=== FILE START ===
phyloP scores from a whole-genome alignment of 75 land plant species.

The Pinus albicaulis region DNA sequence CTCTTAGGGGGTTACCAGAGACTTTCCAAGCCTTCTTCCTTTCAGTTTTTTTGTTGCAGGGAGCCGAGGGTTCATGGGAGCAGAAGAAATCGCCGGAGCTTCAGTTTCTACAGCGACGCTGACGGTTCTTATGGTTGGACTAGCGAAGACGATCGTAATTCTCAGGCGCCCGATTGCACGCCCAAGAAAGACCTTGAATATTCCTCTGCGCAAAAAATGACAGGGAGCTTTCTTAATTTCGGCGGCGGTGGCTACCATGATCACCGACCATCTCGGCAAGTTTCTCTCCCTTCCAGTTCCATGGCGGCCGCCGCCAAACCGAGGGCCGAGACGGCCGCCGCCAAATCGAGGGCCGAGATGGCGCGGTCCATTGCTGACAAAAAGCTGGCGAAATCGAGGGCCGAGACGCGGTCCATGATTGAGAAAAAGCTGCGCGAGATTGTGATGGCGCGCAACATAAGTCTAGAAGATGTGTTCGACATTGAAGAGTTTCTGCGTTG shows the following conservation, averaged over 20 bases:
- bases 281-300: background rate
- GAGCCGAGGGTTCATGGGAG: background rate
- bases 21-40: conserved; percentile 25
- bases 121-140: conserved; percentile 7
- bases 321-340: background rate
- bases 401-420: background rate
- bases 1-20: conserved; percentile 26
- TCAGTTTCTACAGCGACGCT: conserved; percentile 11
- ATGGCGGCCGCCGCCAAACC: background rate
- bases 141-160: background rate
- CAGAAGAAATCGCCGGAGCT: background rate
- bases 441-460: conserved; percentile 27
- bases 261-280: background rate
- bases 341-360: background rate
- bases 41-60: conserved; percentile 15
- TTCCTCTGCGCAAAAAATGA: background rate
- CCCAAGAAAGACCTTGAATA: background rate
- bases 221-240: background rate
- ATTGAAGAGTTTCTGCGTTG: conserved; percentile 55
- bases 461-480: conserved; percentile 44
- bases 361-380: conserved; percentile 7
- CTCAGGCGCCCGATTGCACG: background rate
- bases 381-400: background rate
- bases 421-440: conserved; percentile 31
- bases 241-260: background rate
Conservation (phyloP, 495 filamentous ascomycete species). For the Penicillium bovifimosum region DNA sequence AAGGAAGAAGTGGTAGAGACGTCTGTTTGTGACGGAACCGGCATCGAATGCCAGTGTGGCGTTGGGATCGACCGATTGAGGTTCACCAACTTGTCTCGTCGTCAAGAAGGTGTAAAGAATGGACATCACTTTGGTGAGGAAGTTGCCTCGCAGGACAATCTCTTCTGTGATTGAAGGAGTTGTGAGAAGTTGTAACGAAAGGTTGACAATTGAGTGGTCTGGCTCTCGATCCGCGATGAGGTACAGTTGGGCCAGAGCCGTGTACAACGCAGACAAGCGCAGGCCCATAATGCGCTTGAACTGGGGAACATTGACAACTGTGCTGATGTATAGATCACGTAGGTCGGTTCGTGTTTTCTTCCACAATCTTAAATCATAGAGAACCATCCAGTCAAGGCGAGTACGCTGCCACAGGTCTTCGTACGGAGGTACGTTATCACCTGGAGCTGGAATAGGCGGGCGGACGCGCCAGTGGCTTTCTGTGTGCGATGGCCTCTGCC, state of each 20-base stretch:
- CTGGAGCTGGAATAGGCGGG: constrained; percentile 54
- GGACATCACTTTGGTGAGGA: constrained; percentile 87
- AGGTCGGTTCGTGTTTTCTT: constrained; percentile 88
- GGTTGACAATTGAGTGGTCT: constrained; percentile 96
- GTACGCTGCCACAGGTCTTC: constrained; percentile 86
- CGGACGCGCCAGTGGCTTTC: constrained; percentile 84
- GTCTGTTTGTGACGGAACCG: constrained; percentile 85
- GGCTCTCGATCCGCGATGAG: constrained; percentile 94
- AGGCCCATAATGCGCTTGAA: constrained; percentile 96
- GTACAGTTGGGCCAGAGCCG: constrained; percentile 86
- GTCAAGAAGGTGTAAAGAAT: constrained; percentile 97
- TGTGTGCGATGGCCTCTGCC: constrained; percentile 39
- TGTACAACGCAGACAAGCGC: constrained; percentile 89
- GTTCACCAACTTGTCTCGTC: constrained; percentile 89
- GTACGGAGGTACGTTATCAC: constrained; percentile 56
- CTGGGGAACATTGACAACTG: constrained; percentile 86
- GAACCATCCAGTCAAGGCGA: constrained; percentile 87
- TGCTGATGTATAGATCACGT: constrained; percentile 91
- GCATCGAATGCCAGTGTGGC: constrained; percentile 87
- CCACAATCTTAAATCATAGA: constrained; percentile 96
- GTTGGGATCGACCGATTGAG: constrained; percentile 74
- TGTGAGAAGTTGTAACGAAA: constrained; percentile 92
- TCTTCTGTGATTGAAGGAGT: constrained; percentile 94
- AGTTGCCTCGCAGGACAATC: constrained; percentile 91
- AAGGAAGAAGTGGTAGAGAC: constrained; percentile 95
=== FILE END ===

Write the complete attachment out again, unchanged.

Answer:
phyloP scores from a whole-genome alignment of 75 land plant species.

The Pinus albicaulis region DNA sequence CTCTTAGGGGGTTACCAGAGACTTTCCAAGCCTTCTTCCTTTCAGTTTTTTTGTTGCAGGGAGCCGAGGGTTCATGGGAGCAGAAGAAATCGCCGGAGCTTCAGTTTCTACAGCGACGCTGACGGTTCTTATGGTTGGACTAGCGAAGACGATCGTAATTCTCAGGCGCCCGATTGCACGCCCAAGAAAGACCTTGAATATTCCTCTGCGCAAAAAATGACAGGGAGCTTTCTTAATTTCGGCGGCGGTGGCTACCATGATCACCGACCATCTCGGCAAGTTTCTCTCCCTTCCAGTTCCATGGCGGCCGCCGCCAAACCGAGGGCCGAGACGGCCGCCGCCAAATCGAGGGCCGAGATGGCGCGGTCCATTGCTGACAAAAAGCTGGCGAAATCGAGGGCCGAGACGCGGTCCATGATTGAGAAAAAGCTGCGCGAGATTGTGATGGCGCGCAACATAAGTCTAGAAGATGTGTTCGACATTGAAGAGTTTCTGCGTTG shows the following conservation, averaged over 20 bases:
- bases 281-300: background rate
- GAGCCGAGGGTTCATGGGAG: background rate
- bases 21-40: conserved; percentile 25
- bases 121-140: conserved; percentile 7
- bases 321-340: background rate
- bases 401-420: background rate
- bases 1-20: conserved; percentile 26
- TCAGTTTCTACAGCGACGCT: conserved; percentile 11
- ATGGCGGCCGCCGCCAAACC: background rate
- bases 141-160: background rate
- CAGAAGAAATCGCCGGAGCT: background rate
- bases 441-460: conserved; percentile 27
- bases 261-280: background rate
- bases 341-360: background rate
- bases 41-60: conserved; percentile 15
- TTCCTCTGCGCAAAAAATGA: background rate
- CCCAAGAAAGACCTTGAATA: background rate
- bases 221-240: background rate
- ATTGAAGAGTTTCTGCGTTG: conserved; percentile 55
- bases 461-480: conserved; percentile 44
- bases 361-380: conserved; percentile 7
- CTCAGGCGCCCGATTGCACG: background rate
- bases 381-400: background rate
- bases 421-440: conserved; percentile 31
- bases 241-260: background rate
Conservation (phyloP, 495 filamentous ascomycete species). For the Penicillium bovifimosum region DNA sequence AAGGAAGAAGTGGTAGAGACGTCTGTTTGTGACGGAACCGGCATCGAATGCCAGTGTGGCGTTGGGATCGACCGATTGAGGTTCACCAACTTGTCTCGTCGTCAAGAAGGTGTAAAGAATGGACATCACTTTGGTGAGGAAGTTGCCTCGCAGGACAATCTCTTCTGTGATTGAAGGAGTTGTGAGAAGTTGTAACGAAAGGTTGACAATTGAGTGGTCTGGCTCTCGATCCGCGATGAGGTACAGTTGGGCCAGAGCCGTGTACAACGCAGACAAGCGCAGGCCCATAATGCGCTTGAACTGGGGAACATTGACAACTGTGCTGATGTATAGATCACGTAGGTCGGTTCGTGTTTTCTTCCACAATCTTAAATCATAGAGAACCATCCAGTCAAGGCGAGTACGCTGCCACAGGTCTTCGTACGGAGGTACGTTATCACCTGGAGCTGGAATAGGCGGGCGGACGCGCCAGTGGCTTTCTGTGTGCGATGGCCTCTGCC, state of each 20-base stretch:
- CTGGAGCTGGAATAGGCGGG: constrained; percentile 54
- GGACATCACTTTGGTGAGGA: constrained; percentile 87
- AGGTCGGTTCGTGTTTTCTT: constrained; percentile 88
- GGTTGACAATTGAGTGGTCT: constrained; percentile 96
- GTACGCTGCCACAGGTCTTC: constrained; percentile 86
- CGGACGCGCCAGTGGCTTTC: constrained; percentile 84
- GTCTGTTTGTGACGGAACCG: constrained; percentile 85
- GGCTCTCGATCCGCGATGAG: constrained; percentile 94
- AGGCCCATAATGCGCTTGAA: constrained; percentile 96
- GTACAGTTGGGCCAGAGCCG: constrained; percentile 86
- GTCAAGAAGGTGTAAAGAAT: constrained; percentile 97
- TGTGTGCGATGGCCTCTGCC: constrained; percentile 39
- TGTACAACGCAGACAAGCGC: constrained; percentile 89
- GTTCACCAACTTGTCTCGTC: constrained; percentile 89
- GTACGGAGGTACGTTATCAC: constrained; percentile 56
- CTGGGGAACATTGACAACTG: constrained; percentile 86
- GAACCATCCAGTCAAGGCGA: constrained; percentile 87
- TGCTGATGTATAGATCACGT: constrained; percentile 91
- GCATCGAATGCCAGTGTGGC: constrained; percentile 87
- CCACAATCTTAAATCATAGA: constrained; percentile 96
- GTTGGGATCGACCGATTGAG: constrained; percentile 74
- TGTGAGAAGTTGTAACGAAA: constrained; percentile 92
- TCTTCTGTGATTGAAGGAGT: constrained; percentile 94
- AGTTGCCTCGCAGGACAATC: constrained; percentile 91
- AAGGAAGAAGTGGTAGAGAC: constrained; percentile 95